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May 04, 2012, 03.31 PM IST
Rupee has been playing havoc for the Indian market as it slid to four-month low yesterday. The rupee has been constantly losing strength on the back of weak economic decisions and policy uncertainty. Experts fear that it may even hit a record low of 54.30.
Q: What's the kind of downside do you see for the markets now from current levels?
A: It’s impossible to predict. If there is a big downside, it will be on the basis of continued no action or no movement and no decision making. It must be a combination of a very bad outcome in Europe. I think a base case downside maybe another 10%. A further downside would require a major external negative to come into play.
Q: Some of your peers have suggested that the second half may actually be the phase where we see the market see a derating. Would you say that looking likely and what do you think that will be premised on? Some of these policy issues we have been discussing or do you think earnings itself will start slipping compared to estimates?
A: No, derating of the market means that something more negative than has already happened should now come to the fore. The base case is just a swampy kind of a terrain where you can’t move forward, you can’t move back and you are just stuck in the middle and just waiting for someone to pull you out. So I would think that that’s something which is more likely to derate.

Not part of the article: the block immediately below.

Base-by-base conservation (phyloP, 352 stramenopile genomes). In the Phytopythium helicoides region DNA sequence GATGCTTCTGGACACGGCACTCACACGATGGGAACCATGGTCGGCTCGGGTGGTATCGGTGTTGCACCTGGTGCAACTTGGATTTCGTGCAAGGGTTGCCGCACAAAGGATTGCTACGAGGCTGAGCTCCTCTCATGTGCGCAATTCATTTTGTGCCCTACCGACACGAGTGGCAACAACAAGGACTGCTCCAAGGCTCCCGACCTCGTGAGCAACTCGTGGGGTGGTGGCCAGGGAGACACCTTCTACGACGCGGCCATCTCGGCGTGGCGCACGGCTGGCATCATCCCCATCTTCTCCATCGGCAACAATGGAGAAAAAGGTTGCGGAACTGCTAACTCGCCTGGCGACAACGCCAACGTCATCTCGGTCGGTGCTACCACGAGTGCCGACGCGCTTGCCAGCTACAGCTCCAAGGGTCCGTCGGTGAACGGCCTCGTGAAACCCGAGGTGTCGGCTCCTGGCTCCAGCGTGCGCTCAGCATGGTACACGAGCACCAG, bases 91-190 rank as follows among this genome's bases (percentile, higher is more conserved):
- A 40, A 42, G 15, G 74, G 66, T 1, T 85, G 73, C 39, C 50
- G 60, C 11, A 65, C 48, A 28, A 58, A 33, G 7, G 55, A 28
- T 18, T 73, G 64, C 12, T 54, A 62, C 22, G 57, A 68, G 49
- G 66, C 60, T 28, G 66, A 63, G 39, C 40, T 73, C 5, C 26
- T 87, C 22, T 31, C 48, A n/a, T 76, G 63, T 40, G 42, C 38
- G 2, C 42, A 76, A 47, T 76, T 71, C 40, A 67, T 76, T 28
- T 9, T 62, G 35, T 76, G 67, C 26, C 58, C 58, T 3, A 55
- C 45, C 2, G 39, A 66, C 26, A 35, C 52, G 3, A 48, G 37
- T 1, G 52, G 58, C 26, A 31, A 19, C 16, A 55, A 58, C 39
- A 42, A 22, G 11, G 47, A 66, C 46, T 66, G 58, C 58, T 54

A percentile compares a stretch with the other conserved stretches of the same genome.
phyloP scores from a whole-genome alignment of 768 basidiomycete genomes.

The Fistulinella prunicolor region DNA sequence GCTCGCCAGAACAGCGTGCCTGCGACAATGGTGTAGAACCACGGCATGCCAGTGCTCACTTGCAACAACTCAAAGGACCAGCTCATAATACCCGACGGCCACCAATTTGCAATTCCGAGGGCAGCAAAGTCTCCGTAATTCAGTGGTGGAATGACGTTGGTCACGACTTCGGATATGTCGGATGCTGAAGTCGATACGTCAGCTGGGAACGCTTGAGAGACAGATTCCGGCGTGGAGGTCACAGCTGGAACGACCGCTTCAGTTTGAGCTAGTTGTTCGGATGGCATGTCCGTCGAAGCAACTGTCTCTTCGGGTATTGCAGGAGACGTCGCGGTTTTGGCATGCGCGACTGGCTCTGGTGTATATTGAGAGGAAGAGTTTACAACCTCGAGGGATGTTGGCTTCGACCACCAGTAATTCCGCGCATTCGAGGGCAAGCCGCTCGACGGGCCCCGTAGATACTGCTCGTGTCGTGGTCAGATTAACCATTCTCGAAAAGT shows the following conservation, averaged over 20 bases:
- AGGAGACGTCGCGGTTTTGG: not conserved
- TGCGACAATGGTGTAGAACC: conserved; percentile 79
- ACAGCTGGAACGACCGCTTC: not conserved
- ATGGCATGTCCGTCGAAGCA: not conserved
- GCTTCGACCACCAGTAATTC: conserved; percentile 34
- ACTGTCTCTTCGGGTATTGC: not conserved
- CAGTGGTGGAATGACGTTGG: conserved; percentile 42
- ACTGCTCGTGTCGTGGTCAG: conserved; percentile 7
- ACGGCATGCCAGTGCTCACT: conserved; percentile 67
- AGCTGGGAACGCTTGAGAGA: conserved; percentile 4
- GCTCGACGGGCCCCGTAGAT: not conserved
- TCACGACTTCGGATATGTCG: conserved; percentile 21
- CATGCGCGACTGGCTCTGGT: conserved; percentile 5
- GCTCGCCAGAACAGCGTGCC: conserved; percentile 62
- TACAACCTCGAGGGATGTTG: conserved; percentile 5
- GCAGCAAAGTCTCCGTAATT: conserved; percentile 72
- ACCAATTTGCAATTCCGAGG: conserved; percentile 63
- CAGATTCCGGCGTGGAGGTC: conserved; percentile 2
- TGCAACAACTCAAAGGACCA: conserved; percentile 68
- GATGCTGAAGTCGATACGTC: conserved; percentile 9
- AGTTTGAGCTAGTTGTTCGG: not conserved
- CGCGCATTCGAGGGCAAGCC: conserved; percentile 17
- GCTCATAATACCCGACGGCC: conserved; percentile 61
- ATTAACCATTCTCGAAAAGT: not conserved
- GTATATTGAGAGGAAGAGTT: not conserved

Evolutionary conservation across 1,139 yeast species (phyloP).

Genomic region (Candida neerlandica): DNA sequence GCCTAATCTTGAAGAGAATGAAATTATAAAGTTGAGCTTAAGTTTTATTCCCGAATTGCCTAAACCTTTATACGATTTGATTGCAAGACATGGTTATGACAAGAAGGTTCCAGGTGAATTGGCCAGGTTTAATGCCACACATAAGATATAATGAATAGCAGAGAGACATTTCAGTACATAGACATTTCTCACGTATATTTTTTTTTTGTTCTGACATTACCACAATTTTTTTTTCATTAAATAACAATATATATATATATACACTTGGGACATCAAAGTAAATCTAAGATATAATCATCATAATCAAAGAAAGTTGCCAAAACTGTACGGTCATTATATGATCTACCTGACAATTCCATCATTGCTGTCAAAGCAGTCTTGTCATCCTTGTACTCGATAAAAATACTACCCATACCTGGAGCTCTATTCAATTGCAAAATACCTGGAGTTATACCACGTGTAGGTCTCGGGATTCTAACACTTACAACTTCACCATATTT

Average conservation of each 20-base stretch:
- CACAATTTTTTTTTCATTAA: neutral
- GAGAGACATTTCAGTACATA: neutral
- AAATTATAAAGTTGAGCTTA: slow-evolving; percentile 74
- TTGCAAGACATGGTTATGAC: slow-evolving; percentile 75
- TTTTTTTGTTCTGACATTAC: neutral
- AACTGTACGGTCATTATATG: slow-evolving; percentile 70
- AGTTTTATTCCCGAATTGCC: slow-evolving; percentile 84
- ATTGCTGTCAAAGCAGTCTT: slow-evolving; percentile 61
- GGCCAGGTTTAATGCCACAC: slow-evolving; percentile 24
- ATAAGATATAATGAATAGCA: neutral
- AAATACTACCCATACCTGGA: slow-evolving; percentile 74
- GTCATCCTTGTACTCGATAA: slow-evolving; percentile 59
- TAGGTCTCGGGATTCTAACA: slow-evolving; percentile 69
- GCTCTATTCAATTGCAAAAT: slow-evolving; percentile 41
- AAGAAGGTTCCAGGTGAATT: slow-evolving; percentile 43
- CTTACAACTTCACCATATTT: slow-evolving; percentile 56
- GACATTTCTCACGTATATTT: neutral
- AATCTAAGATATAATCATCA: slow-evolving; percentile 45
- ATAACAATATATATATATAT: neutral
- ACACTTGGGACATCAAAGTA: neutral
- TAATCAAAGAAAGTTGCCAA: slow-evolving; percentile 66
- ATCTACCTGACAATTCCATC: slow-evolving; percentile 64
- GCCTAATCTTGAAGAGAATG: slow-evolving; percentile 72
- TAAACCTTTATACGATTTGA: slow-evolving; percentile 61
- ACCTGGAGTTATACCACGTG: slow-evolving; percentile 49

We would see that more bigger external events, something happening blowing up in Europe would actually be the cause. But again, we have seen that the European authorities at least if nothing else follow their American counterparts and inject liquidity in the market. So even that is something, which will, to some extent, stave off further derating of the market.
Q: How does this tie-in with what you are hearing on the liquidity front? This month, we haven’t gained too much and we haven’t lost too much. It’s just been a zero-sum game. What is it that you hear about liquidity interest?
A: We had a gush of liquidity in the first six weeks of the year in which everyone started singing a different tune just because the markets were rising. Right now, clearly there is no reason for big money flows into India. Everyone’s preoccupied with what’s happening in developed markets. Most people think that actually in the US things are looking fairly better, valuations are not expensive. I think in this kind of a state liquidity will not come to India.
If anything, people are switching to defensives in the portfolios. People are looking for domestic growth stories where there is some expectation that growth will be there and even valuations are expensive, people are sticking to defensives. So it’s not the big liquidity gush that anyone is expecting right now.
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